Government officials frequently ignored court orders in such cases, delayed bail and access to medical care, and selectively enforced court orders related to land disputes favorable to those associated with ZANU-PF.

The public had fair access to the courts of law, particularly the magistrates’ courts, although observers reported occasional physical and procedural impediments.

Political Prisoners and Detainees

There were reports of individuals arrested for political reasons throughout the year, including opposition party officials, their supporters, NGO workers, and civil society activists. Authorities held many such individuals for one or two days and released them. Political prisoners and detainees did not receive the same standard of treatment as other prisoners or detainees, and prison authorities arbitrarily denied access to political prisoners. There were reports police beat and physically abused political and civil society activists while they were in detention.

On January 27, a Chiredzi magistrate convicted four Chingwizi internally displaced persons (IDPs) on charges of committing public violence stemming from an altercation with police officers in August 2014, and sentenced them to five years in prison. Credible NGOs issued statements that at least one of the IDPs, Mike Mudyanembwa, was not present during the altercation and that the government falsely charged him. According to these NGOs, the underlying reason for his incarceration was his efforts to mobilize the community of IDPs in opposition to resettlement without compensation. The four remained incarcerated at year’s end.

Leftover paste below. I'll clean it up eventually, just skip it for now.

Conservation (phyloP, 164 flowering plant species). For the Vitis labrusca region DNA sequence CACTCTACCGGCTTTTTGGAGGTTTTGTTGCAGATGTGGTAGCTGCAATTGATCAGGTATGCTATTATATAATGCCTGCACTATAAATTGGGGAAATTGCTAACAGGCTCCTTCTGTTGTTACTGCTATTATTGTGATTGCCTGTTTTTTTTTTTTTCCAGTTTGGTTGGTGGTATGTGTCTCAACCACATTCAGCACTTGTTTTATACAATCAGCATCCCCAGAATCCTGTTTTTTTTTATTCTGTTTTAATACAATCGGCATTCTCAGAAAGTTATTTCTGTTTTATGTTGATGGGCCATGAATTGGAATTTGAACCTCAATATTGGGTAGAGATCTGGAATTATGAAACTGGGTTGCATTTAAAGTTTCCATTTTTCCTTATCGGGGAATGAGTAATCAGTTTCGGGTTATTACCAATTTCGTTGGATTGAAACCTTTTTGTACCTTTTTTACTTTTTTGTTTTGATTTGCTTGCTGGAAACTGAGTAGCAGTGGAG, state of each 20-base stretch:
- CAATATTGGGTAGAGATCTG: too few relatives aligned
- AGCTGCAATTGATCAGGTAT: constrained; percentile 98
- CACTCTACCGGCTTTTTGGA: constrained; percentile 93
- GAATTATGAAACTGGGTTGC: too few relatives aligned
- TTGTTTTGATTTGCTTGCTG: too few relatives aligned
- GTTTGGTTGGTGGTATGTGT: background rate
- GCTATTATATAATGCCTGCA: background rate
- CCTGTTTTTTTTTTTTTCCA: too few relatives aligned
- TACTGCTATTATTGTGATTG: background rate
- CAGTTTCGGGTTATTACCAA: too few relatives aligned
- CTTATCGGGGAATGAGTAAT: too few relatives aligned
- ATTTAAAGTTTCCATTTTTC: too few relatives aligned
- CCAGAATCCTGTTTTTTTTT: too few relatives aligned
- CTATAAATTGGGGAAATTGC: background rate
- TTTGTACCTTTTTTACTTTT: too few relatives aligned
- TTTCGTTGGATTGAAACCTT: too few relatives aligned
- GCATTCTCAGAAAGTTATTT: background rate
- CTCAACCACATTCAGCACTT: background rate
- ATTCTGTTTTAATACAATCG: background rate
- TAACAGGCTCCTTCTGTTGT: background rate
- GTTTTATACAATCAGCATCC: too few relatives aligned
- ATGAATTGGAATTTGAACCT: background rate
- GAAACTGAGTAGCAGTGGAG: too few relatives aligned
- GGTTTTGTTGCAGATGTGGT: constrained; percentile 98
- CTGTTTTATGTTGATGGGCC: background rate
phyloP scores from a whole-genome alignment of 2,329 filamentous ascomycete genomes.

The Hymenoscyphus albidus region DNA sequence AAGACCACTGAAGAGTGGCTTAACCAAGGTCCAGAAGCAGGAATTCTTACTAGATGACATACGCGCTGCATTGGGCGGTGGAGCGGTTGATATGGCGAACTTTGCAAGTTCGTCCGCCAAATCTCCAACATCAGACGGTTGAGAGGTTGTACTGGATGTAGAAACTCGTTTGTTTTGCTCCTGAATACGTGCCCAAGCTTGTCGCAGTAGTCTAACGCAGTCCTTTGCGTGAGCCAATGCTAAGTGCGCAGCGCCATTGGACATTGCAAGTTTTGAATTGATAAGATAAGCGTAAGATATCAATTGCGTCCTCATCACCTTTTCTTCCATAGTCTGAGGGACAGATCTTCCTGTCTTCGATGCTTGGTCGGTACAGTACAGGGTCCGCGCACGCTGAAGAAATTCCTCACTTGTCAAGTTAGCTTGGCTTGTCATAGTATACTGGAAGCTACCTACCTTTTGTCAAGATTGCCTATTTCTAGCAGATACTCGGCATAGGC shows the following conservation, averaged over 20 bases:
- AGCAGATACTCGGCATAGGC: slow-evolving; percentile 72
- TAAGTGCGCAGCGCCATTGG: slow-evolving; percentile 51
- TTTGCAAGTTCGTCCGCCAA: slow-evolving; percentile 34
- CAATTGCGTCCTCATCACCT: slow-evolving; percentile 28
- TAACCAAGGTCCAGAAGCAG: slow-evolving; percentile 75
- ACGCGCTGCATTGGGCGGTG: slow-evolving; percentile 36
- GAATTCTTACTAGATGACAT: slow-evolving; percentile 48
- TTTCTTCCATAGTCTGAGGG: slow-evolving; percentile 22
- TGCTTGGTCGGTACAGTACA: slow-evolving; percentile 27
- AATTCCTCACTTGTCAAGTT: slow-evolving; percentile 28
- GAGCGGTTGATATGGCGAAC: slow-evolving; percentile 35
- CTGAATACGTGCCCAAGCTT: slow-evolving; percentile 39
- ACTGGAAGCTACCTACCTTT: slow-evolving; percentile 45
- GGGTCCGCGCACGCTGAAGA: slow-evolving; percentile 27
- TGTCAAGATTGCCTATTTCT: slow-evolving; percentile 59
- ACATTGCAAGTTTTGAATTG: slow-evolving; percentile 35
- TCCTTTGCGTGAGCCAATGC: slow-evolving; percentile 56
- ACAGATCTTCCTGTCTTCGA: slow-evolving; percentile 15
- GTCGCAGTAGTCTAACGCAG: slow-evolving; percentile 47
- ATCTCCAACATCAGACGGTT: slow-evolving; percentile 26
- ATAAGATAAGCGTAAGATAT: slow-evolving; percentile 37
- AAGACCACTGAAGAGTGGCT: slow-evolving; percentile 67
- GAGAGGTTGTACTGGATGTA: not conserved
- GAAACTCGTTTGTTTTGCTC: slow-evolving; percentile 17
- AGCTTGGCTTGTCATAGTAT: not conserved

Civil Judicial Procedures and Remedies

Civil judicial procedures allow for an independent and impartial judiciary, but the judiciary was subject to political influence and intimidation, particularly in cases involving high-ranking government officials, politically connected individuals, or individuals and organizations seeking remedies for violations of human rights.

Lack of judicial and police resources contributed to problems enforcing domestic court orders.

Property Restitution

The constitution stipulates the government must compensate persons for improvements made on land subsequently taken by the government, but does not set a timeline for the delivery of compensation. The government rarely provided restitution or compensation for the taking of private property, and police did not take action against individuals who seized private property without having secured sanction from the state to do so.